Another new notion are the jumps, called “aerials.” The principle for an aerial butterfly knife trick is simple, throw the balisong by catching it in several possible ways with a knife or a dagger. 

Here too is a great opportunity to be creative. Always be cautious with your wrist and fingers though to avoid accidental injury.

Advanced handling

Advanced tricks for expert users involve complex techniques while some basic and intermediate movements are repeated, usually combined with each other. The new concept is the transfer, which allows passing from one hand to another. It is a whole separate figure.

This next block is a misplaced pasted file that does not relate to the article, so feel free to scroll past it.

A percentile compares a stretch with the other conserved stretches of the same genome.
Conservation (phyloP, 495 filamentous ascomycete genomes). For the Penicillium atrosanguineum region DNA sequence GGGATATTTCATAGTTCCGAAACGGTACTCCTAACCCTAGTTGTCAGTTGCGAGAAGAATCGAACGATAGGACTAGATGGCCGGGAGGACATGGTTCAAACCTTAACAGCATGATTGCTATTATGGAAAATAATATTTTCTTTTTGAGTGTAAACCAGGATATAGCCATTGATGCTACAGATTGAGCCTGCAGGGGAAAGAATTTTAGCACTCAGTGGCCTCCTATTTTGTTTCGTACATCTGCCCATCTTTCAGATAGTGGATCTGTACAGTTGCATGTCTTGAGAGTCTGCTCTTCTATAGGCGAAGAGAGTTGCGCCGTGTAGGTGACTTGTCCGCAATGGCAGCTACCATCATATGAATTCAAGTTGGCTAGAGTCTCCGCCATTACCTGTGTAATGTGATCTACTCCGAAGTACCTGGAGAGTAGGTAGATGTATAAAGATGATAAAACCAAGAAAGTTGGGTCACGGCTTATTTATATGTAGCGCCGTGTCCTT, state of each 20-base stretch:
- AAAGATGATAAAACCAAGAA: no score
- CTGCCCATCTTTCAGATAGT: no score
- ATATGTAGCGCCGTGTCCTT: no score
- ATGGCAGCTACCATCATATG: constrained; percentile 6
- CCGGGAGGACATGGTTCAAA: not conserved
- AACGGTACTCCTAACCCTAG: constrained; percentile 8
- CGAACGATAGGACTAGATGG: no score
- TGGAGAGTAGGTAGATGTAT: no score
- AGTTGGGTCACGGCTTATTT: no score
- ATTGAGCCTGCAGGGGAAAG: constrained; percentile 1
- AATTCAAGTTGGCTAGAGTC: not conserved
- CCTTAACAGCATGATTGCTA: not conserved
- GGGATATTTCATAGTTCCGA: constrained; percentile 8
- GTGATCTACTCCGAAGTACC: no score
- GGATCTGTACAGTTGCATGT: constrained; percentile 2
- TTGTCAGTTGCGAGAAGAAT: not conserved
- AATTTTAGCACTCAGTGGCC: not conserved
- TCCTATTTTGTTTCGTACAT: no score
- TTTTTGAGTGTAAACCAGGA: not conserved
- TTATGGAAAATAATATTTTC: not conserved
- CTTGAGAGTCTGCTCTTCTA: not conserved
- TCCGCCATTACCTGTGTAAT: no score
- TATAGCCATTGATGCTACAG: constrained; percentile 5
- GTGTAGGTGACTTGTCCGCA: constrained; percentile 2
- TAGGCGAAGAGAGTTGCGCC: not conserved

The use of both hands for these tricks means you might need to be a little bit ambidextrous. The jumps and manipulations are in essence more complicated with more execution time. 

They do become easier as you build muscle memory. With some practice time, your butterfly knife can become your favorite tool and you can become a master of knife tricksters.

Performing the Fanning trick

One of the simplest balisong tricks is Fanning. To perform this trick correctly and safely, you must do the following:

  1. Take the knife by the safe grip,
  2. Lower the blade and fold your fingers in a tube shape so that your thumb and forefingers hold the blade and the handle hangs freely between your other three fingers and the brush,
  3. Rotate the knife in any way that is convenient for you,
  4. To return to the starting position, try to grasp it the moment the handle is above your hand and then slow its movement. Then the knife will automatically close